THIRTEEN years ago today we were in Seville. Many Celtic supporters just can’t bring themselves to watch the match but the Seville experience for Celtic supporters was not about the 120 minutes on the park but the entire trip with around 80,000 other supporters.

Here’s a little extract from CQN’s book ‘SEVILLE: The Celtic Movement’ which will put a smile on your face today when you think about Seville…

SEVILLE – The Celtic Movement. This superb book captures perhaps better than any other just what it means to SUPPORT Celtic. The joy it brings to our lives being a Tim. One Celtic supporter – MOONEY – Seville will always be about this incident that BRTH describes in the book. Beware you are about to have a fit of uncontrollable laughter.

The Seville book does that to you…ENJOY!


No doubt the locals had their own view of their city being taken over by this mad laughing bunch of football fans. Hopefully they will have enjoyed our exuberance and good natured attitude – although occasionally they may have been disturbed by our… well…apparent attempts at bodily self destruction.

One such group of gentle Seville folk will no doubt recall the Celtic fans with what might be accurately described as “mixed feelings” as their dining experience was interrupted by a Celtic fan who found himself in dire need.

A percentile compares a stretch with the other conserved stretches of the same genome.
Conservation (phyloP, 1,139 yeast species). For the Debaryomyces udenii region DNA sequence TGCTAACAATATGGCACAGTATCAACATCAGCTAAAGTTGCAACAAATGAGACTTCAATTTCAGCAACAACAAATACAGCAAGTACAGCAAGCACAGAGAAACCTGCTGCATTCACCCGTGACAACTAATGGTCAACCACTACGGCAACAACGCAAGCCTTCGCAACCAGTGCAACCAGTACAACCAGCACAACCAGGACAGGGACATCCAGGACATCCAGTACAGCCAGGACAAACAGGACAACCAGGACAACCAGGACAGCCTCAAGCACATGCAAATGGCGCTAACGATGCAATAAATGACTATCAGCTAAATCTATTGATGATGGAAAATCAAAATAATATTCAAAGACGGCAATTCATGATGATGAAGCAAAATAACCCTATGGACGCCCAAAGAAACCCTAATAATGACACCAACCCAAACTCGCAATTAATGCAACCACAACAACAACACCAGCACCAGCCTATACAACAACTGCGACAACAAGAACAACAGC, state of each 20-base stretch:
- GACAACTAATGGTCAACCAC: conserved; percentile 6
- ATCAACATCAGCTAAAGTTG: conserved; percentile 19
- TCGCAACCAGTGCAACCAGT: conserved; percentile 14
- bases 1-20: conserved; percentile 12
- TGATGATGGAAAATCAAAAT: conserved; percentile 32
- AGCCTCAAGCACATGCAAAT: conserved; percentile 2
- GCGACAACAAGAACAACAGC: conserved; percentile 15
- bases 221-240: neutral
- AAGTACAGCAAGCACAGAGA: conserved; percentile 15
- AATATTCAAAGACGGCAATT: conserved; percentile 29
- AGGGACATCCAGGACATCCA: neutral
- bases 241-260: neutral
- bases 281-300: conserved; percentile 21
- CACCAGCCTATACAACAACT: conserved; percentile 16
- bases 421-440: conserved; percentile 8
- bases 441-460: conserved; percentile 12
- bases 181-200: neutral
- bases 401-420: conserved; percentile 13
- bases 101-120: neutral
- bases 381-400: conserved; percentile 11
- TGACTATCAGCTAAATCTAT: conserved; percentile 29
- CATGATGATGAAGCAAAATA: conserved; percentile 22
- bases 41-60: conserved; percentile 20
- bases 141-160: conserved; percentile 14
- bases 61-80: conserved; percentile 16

The story is taken up by one of the unfortunate fan’s closest friends:

“Winchburgh – Edinburgh – London – Gibraltar – Seville. That was our route to get there, by a literal combination of planes, trains and automobiles. Along the way we met an unsuspecting Paraguayan couple (the last of whom we saw were walking around Kings Cross wearing sombreros and Celtic scarves) – Hazel Irvine – who was a great sport – and Baby Spice, whose management had inadvertently booked her on the same flight as countless Celtic fans. Hearing the passengers sing in unison “the front o’ the plane she cannae sing, she cannae sing fir peanuts” became a “dae ye remember when…?” moment when our Seville memories were revisited.YPRglpJ9sEddaXomBaB7Vkc2pLEn3E6BmChGc9J7vig

However that wasn’t our only “dae ye remember when…?” moment. There was one mishap that became THE moment associated with our trip. It all started two days previous…

The eight of us left our room – all eight of us sharing one room with a just a double bed, a bath and no air conditioning – and set off for the party in the park.  As we entered the park, having downed our alcoholic beverages at the gates, we spotted the alluring fountain and pond. An opportunity to cool down and splash about was too tempting and we bailed in, making sure our mobile phones, wallets and other precious items were being held by the trusted folks not wanting to get their feet wet.

Dave climbed atop the small fountain and waved a Celtic flag, waving it like he was at the opening ceremony of the Olympics; I splashed around, as did Barrie. Mooney, being an ex-swimmer at school level was doing laps of the pond with the same technique as he would use in a well chlorinated swimming pool: head under water, coming up for breath every two strokes. Mooney was swimming around like a wound-up toy shark in a bath.